* Finally, what's missing there is the path to 'vpi_user.h'. You can add a '-I /path/to/vpi/user/h/inside/questa/installation/' to the GCC call, to tell it explicitly where it can find the file.

  7. When using RAL like this, items aren't created by your agents, but by the adapters interfacing with those agents. If you set up the contexts properly when creating items inside your adapters, it's going to be possible to do instance-based overrides:

    class spi_adapter extends uvm_reg_adapter;
      function uvm_sequence_item reg2bus(...);
        // notice the 'get_full_name()' here
        spi_item bus_item = spi_item::type_id::create("bus_item", null, get_full_name());
        // ...

    The extra argument to create(...) sets the context for items create under the adapter as being "<adapter_name>.*". In your environment code, you can set instance overrides like this:

    class some_tb_env;
      spi_adapter adapter0;
      spi_adapter adapter1;
      function void end_of_elaboration_phase(...);
        spi_mem_tr::type_id::set_inst_override(spi_mem_tr_0::get_type(), null, "adapter0.*");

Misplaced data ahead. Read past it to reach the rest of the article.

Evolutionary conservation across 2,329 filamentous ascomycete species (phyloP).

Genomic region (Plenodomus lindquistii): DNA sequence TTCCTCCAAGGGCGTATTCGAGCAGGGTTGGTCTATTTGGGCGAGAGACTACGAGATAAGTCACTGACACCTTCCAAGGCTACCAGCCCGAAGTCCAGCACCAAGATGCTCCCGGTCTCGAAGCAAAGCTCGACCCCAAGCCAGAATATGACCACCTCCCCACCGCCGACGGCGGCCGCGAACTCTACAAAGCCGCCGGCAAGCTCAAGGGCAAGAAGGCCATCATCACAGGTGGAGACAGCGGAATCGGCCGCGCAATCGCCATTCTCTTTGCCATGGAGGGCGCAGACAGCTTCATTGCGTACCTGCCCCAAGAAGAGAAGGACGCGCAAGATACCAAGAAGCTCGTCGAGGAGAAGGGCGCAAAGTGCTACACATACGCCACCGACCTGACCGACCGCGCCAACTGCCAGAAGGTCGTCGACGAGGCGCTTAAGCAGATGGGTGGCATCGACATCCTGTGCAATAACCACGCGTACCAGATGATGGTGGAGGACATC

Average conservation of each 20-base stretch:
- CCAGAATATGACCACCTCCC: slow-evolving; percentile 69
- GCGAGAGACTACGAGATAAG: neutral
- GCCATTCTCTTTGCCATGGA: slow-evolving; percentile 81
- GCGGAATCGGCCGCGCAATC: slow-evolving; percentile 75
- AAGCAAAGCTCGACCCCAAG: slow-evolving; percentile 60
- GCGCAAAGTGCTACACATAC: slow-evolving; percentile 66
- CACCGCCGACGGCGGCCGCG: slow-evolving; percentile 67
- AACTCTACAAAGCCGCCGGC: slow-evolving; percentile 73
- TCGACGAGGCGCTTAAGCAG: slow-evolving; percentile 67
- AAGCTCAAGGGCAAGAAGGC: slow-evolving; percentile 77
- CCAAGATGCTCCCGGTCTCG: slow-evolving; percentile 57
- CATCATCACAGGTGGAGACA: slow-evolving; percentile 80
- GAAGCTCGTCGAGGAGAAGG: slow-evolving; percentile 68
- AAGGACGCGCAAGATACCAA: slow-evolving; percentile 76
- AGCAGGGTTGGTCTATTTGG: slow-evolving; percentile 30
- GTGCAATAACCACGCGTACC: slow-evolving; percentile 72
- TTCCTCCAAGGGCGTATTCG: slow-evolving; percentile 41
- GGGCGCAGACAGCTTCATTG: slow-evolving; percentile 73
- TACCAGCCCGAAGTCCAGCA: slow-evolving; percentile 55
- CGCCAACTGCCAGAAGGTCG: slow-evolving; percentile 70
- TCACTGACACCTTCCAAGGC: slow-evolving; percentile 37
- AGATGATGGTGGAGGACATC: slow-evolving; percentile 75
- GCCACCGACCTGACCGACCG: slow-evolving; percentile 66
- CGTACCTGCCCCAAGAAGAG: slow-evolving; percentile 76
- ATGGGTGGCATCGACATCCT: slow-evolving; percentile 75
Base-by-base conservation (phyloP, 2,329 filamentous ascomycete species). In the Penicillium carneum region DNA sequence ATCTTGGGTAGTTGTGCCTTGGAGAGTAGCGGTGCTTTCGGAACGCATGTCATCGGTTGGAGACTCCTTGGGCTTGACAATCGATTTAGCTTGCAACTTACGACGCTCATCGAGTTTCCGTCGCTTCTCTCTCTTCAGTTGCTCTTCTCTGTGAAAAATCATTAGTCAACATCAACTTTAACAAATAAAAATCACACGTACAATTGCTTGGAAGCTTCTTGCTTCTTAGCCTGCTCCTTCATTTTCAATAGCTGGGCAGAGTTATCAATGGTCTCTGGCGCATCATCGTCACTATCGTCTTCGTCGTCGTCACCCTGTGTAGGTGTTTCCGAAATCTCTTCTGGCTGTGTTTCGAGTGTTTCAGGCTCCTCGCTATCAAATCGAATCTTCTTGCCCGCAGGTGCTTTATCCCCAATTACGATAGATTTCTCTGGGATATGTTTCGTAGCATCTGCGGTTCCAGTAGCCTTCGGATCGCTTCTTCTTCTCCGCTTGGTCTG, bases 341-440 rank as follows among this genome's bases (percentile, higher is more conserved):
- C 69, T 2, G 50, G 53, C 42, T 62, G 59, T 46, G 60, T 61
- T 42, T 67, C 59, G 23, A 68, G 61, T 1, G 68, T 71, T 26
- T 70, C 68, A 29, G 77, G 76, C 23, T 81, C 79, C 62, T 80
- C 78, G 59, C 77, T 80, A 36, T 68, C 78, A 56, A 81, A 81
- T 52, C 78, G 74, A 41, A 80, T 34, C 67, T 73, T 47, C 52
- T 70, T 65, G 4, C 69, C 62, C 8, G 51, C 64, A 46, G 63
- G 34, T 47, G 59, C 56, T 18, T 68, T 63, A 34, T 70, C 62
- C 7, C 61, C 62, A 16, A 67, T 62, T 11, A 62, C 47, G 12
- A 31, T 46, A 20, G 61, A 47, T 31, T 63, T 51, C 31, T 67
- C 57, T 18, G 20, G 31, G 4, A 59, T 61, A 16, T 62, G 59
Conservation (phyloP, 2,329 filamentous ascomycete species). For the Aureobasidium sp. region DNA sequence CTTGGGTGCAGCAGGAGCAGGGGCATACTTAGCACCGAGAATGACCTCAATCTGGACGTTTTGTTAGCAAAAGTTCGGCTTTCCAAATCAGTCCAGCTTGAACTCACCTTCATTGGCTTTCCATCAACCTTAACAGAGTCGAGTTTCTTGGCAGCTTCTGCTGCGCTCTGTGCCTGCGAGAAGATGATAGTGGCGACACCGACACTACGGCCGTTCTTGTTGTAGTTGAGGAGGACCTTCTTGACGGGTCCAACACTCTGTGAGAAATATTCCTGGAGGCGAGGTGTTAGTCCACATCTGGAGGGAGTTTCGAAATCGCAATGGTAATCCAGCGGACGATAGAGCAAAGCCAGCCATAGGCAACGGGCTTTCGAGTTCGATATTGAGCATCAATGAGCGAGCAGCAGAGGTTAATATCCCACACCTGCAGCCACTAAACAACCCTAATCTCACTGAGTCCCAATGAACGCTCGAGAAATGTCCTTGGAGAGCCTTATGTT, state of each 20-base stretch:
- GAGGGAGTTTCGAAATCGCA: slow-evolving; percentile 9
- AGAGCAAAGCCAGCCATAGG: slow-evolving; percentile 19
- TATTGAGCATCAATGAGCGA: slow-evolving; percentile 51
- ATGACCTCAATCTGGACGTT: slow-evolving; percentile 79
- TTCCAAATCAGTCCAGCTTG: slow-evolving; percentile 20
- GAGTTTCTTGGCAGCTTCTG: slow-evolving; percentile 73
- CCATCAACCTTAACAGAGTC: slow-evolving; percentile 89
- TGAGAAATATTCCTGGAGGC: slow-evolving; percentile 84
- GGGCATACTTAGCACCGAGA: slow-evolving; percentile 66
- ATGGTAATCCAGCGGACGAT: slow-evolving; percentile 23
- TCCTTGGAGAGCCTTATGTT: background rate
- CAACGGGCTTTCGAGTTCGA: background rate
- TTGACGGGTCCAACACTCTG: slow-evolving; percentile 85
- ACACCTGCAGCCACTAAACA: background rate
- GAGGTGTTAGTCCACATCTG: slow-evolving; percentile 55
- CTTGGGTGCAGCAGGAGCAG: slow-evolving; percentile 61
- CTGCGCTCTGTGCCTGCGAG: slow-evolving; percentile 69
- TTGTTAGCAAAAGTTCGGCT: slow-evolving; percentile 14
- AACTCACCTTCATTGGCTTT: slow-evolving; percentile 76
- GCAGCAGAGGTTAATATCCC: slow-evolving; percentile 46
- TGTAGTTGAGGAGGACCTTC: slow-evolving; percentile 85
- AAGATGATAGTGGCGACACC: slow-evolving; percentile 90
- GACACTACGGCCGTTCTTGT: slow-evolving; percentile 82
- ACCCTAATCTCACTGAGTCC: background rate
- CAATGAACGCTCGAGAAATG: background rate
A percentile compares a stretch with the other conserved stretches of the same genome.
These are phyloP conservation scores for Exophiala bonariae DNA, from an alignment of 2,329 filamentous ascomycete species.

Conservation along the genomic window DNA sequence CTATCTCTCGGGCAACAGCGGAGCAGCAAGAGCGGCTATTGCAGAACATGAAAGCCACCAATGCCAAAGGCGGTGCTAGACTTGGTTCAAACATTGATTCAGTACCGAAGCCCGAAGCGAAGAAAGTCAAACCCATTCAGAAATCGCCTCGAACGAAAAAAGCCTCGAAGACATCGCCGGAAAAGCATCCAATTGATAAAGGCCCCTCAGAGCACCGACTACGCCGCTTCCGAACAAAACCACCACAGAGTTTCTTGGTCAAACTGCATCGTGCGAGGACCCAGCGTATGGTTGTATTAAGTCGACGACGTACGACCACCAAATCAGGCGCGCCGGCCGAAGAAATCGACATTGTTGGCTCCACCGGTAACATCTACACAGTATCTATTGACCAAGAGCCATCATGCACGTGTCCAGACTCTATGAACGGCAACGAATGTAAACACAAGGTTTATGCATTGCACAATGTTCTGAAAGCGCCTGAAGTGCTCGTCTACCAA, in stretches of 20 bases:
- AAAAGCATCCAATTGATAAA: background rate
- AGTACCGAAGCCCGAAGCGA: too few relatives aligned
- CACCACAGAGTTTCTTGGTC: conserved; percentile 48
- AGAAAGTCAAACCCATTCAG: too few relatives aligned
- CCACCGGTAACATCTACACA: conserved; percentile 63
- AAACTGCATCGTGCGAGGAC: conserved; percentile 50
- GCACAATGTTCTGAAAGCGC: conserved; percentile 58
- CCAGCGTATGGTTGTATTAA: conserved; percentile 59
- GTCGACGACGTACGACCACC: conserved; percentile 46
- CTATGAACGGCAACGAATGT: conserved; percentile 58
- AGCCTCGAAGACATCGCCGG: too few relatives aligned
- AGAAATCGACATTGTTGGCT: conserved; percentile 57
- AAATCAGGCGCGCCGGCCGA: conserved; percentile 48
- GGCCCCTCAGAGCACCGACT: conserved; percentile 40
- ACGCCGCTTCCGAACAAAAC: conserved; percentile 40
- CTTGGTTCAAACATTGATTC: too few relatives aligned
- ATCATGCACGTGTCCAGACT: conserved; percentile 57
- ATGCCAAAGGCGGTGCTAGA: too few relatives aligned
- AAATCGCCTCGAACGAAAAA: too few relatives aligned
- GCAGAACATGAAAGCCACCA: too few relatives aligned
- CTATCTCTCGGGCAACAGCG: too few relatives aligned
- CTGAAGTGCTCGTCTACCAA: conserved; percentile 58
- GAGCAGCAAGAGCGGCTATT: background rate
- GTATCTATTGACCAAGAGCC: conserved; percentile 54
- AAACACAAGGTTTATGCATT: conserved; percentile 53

spi_mem_tr::type_id::set_inst_override(spi_mem_tr_1::get_type(), null, "adapter1.*");

    Your adapters need to have different names otherwise you won't be able to differentiate between items create by one and ones created by the other.


    Note: Don't confuse the context passed into create(...) with instance paths of uvm_components. The two are closely related, but aren't the same thing.

  8. It's not sufficient that all the blocks work properly, because it might be the case that they aren't properly connected to each other. Outputs from some block are left hanging and the corresponding inputs are tied to some values. Cascaded block level checks can't really find this, if your observation points for each block level environment are its corresponding design block. Example: A can start read or write transactions, but the direction signal doesn't get passed to B, where it's tied to read. The A or B env checks won't fail, but the whole system is buggy.